The movie is alive with colourful characters. It stars two of my favourite Emilys: Blunt (as the eponymous Mary Poppins) and Mortimer (Aunt Jane). Emily Blunt looked like she was having a whale of a time and was on the verge of laughter with her enigmatic Mona Lisa smile. Mary Poppins hasn't aged a day (but don't mention a woman's age that's just rude). Of course, there will be comparisons with Julie Andrews, but Blunt will surprise and delight you. There's no soup, a cauli, fridge, elastic, eggs, pea, halitosis (was that a song or is it just my shopping list?). Colin Firth is smarmily convincing as the nasty, cheating wolf of a banker. (He has changed dramatically since he was the charming Mr Darcy in Pride and Prejudice).

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Disney's Mary Poppins Notebook (May Cross)


One of the best performances (and they are all super) is by Meryl Streep who plays Topsy Turvy, Mary's eccentric cousin, who can fix anything. Her scene is set in an Aladdin's cave of an antique/junk shop, where the cast turns turtle, down here up on the ceiling, and sings "Turtle Swing". This new point of view is hilarious and visually splendid, and you'll discover your topsy from your bottomsy. Streep's unusual accent is funny, but not as comical as Dick van Dyck's attempt at cockney in the original, which was just plain laughably bad. Dick has a lovely cameo role in this film the only one from the original cast to make a special appearance. And not a chim-chimney in sight.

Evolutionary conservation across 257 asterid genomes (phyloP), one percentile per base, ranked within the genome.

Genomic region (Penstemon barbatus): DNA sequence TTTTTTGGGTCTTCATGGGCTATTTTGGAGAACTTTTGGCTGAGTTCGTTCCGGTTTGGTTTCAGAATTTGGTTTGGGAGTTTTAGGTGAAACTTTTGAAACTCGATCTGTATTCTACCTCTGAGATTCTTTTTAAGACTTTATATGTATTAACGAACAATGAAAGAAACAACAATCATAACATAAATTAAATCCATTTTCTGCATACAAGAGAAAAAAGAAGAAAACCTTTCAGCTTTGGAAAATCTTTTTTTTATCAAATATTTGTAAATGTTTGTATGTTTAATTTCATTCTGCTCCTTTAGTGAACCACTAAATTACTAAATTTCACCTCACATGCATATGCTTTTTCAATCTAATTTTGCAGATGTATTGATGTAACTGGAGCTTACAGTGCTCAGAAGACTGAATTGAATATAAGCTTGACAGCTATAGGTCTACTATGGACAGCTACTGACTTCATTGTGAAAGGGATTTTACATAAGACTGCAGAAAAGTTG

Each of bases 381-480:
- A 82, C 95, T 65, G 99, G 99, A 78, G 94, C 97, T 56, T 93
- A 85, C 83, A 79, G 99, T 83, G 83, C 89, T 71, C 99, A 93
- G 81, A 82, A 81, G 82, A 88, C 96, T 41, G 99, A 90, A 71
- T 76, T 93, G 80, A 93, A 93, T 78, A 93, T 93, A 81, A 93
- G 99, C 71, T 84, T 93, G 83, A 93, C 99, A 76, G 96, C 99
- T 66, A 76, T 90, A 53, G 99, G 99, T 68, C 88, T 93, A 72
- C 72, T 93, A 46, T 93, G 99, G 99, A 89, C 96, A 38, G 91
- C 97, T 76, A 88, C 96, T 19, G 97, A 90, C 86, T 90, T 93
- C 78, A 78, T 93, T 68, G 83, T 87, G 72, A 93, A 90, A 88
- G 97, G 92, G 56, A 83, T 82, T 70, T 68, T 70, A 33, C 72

Jack (Lin-Manuel Miranda) is the gas lamplighter. Leery speak is Cockney rhyming slang, such as road becomes frog and toad. You'll want to get up and dance to "Trip a Little Light Fantastic" (or "Rip A Lil Tight Elastic" as my wee Eddie sings). It will fill your head with stuff and nonsense (can I hear Crowded House in the distance?). Another song and dance routine, with a vaudeville feel, is "A cover is nice, but a cover is not the book". Look out for the fabulous book staircase.

The film is visually stunning. The costume designs are sumptuous and whimsical. Mary, in her red gloves, is as dotty as her scarf. She still has her talking parrot umbrella and Tardis-like carpet bag from the original story. I loved the English boater hats and blazers as well as crocheted creations and flowers. The Spring Fair scene is as British as Paddington Bear; e.g.fairy floss, candy pink stripes, May pole, hoopla, Ferris wheel and the balloon lady (Angela Landsbury Murder She Wrote and Bedknobs and Broomsticks). There is nowhere to go but up.

I have been left with a beautiful image of Mary riding a bike side saddle. As she says, "How different can it be to riding an elephant?" It's all a question of balance with five riding on a bike with a ladder.

"Are you sure this is quite safe?"

"Not in the slightest."

Details at a Glance:
Release date: Disney's "Mary Poppins Returns" opens in cinemas New Year's Day.
Genre: Musical/Family
Studio: Disney
Director and Producer: Rob Marshall
Cast: Emily Blunt, Lin-Manuel Miranda, Ben Whishaw, Emily Mortimer, Dick Van Dyke, Colin Firth, Meryl Streep, Julie Walters, Pixie Davies, Nathanael Saleh, Joel Dawson, Angela Landsbury.

Thank you, Mary Poppins. Goodbye old friend.

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*May Cross was invited as a guest
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Why? As much fun for adults as kids
When: from 1 January 2019
Where: Cinemas Australia wide
Cost: see cinema prices